This week the Criminal Justice and Public Safety Committee of the Maine Legislature will consider LD 113, An Act to Reduce the Penalties for Certain Drug Offenses, sponsored by Senator Katz of Augusta. This bill is an important step towards recognizing and treating drug addiction as a public health rather than criminal justice issue and will be impactful in decreasing criminal justice involvement in Maine. Passage of this bill is a priority for the ACLU of Maine.

While Maine has the lowest incarceration rate in the country, it's important to put that in a global perspective: even with the lowest incarceration rate in the nation, Maine imprisons people at a higher rate than 92 percent of the world's countries. We incarcerate at a higher rate than China, the European Union and Canada.

There is no question we have mass incarceration in Maine. According to the most recent data, for every 100,000 Mainers, 350 are currently incarcerated. Everyday some 10,000 Mainers are under some form of correctional control; incarcerated in our state prisons or county jails, on probation or under some form of community supervision. And the single greatest drivers of criminal justice involvement in our state, and by extension mass incarceration, is drug crimes. 

As in the rest of the country, forty years ago, Maine declared a "War on Drugs." We created new agencies, such as the Maine Drug Enforcement Agency, just dedicated to investigating drug crimes. We elevated the criminal penalties for even just low-level drug offenses, making it easier for prosecutors to threaten harsher sentences and judges to send people away for even longer periods of time. We invested millions and millions of Maine taxpayer dollars into punishing people for drug crimes. Arrests for drug offenses have increased by 238 percent since 1986. Between 1980 and 2011 the Maine state prison population grew by 297 percent (during the same period of time the population of the state grew by only 18 percent), with the largest number of people incarcerated for drug crimes.

But perhaps most shocking is how little of an impact this "War on Drugs" has had on drug use. By all indicators drug use has not declined what-so-ever; in fact, in Maine it appears to be increasing at an alarming rate. This is because the "War on Drugs" is not a war on drugs, it is a war on people. A war on people who are largely suffering from addiction, a complicated and tragically often fatal brain disease. And while policy makers could have chosen to address rising addiction rates by expanding access to treatment, prevention and economic opportunity they instead chose to punish. They chose to try to arrest and incarcerate our way out of our drug problem.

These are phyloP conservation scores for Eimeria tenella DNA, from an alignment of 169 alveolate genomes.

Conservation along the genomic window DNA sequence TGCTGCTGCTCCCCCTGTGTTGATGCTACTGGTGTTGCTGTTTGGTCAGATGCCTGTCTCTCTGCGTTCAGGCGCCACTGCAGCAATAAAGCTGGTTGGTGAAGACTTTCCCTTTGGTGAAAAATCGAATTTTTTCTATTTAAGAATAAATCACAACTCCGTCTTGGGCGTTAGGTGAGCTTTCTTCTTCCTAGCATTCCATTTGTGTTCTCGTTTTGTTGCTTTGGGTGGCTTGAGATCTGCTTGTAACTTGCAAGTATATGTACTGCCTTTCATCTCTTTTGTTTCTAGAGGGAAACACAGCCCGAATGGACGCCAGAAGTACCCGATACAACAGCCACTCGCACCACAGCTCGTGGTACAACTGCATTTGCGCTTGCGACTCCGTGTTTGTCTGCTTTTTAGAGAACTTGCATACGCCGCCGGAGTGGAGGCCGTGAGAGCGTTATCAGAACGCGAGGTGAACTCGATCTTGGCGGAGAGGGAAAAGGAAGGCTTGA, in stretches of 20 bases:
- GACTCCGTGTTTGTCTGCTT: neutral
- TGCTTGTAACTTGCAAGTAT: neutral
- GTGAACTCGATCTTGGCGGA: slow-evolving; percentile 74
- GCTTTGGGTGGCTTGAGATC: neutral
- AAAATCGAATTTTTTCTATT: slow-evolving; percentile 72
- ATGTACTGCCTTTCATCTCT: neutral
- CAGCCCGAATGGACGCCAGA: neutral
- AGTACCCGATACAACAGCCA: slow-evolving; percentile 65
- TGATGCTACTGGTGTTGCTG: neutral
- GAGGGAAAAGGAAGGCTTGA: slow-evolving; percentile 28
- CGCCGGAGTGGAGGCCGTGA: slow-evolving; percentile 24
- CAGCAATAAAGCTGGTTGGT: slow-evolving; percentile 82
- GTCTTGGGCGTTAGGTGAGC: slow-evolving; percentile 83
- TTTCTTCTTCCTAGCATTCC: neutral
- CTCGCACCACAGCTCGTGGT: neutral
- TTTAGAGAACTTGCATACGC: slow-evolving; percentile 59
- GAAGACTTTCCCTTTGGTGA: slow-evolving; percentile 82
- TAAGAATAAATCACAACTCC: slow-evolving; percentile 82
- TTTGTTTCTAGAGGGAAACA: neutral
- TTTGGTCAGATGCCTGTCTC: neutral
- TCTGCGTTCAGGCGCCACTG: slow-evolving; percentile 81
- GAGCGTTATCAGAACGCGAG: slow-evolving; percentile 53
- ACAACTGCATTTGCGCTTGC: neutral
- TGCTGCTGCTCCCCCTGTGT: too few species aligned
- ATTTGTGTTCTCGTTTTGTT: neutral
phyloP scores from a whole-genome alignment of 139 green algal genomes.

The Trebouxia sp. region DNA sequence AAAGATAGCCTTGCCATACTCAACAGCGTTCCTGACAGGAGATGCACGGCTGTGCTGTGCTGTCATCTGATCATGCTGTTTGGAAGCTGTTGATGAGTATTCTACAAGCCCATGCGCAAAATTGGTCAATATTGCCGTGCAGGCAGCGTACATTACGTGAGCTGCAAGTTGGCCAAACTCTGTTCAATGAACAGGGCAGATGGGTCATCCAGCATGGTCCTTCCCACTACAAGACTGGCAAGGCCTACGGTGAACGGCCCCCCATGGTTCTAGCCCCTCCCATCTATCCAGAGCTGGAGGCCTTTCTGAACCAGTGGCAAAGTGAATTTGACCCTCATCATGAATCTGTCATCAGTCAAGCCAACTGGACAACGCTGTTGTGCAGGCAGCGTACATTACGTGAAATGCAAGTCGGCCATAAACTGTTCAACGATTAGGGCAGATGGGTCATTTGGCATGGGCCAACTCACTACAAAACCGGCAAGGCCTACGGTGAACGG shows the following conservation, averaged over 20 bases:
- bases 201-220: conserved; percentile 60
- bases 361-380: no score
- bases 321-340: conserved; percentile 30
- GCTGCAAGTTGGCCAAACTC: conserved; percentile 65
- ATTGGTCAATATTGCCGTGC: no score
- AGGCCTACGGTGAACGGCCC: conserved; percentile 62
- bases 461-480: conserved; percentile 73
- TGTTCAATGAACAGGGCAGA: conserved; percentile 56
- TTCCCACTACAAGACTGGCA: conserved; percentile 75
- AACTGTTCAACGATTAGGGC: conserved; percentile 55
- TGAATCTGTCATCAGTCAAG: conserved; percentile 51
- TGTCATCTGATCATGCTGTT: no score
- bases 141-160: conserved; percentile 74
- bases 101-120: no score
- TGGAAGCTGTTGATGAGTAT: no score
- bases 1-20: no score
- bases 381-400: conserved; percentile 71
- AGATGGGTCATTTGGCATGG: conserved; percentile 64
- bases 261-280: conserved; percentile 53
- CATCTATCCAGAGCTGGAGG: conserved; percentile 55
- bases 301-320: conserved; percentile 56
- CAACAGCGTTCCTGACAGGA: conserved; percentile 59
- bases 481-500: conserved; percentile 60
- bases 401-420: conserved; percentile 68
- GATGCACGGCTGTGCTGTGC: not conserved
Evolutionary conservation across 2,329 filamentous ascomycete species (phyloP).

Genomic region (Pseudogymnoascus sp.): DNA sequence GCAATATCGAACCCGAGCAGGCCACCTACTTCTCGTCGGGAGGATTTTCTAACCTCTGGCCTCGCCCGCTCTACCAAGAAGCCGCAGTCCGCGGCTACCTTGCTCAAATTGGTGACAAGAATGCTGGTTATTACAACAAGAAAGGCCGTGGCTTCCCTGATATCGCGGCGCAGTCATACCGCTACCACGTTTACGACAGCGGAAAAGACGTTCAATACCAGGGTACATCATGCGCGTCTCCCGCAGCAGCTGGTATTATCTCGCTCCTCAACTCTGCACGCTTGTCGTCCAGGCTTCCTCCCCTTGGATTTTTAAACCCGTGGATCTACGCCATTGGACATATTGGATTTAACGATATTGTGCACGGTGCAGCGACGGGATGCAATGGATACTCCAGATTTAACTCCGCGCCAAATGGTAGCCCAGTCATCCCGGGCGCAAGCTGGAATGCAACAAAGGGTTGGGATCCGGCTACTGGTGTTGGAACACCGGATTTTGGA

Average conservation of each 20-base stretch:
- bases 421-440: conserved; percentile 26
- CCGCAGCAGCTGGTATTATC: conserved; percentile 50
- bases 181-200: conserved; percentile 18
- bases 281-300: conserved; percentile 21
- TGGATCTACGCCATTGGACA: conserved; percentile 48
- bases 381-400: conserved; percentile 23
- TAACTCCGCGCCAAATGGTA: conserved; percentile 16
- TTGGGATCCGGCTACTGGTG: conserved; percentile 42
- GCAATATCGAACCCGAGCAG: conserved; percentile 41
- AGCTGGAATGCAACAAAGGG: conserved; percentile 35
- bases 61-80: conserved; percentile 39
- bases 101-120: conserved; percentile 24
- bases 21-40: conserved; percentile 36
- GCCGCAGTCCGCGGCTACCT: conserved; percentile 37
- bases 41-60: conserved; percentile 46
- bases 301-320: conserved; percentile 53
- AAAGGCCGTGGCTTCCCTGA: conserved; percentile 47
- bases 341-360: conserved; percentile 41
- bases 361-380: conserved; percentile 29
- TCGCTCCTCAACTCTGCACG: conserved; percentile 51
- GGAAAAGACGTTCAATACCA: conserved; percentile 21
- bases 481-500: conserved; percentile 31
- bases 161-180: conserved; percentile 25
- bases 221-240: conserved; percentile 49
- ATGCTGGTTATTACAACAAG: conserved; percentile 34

Not surprisingly, it failed. But more than that it has come at a tremendous cost. It comes at the immeasurable human cost of the thousands of Mainers separated from their loved ones by prison walls, family members many miles from home, and children growing up without a much needed parent. It has come at the cost of those who didn't get the help and treatment they needed even when they were ready for recovery. It has come at the cost of numerous lives who were lost from this devastating but treatable disease. It has come at the great cost to Maine taxpayers - forty years of arresting, punishing and incarcerating people (approximately $60 million per year) - money that should have been spent investing in treatment, prevention and improving the well-being of all Mainers through the building of schools, roads and jobs.

In the midst of the Drug War fervor, Maine lawmakers continued to elevate the penalties for even just low-level drug offenses. Today, even just simple possession of any amount of certain drugs (i.e half a pill, or possession of something containing drug residue) is a felony-level offense punishable by up to five years in prison. Possession of certain amounts is punishable by up to ten years. This is exceptionally harsh as even under federal law, simple possession of any drug is not a felony. Not surprisingly, since making possession a felony, illicit drug use rates have continued to skyrocket. We turned our jails into de facto detox centers, we have filled our state prisons with low-level offenders and we have burdened thousands of Mainers with the permanent consequences of a felony conviction, creating additional barriers for a person struggling with drug addiction to overcome.

It is time for Mainers to call for a different approach. Passage of LD 113 is the first step. By downgrading current criminal penalties, LD 113 will move us closer to recognizing that we must treat drug addiction as a public health rather than criminal justice issue and that people struggling with addiction need treatment not felonies. By decreasing the amount of time people are spending in the criminal justice system, LD 113 will free up resources, resources that are desperately needed to expand access to treatment and prevention.

Join us in calling on our lawmakers to pass LD 113.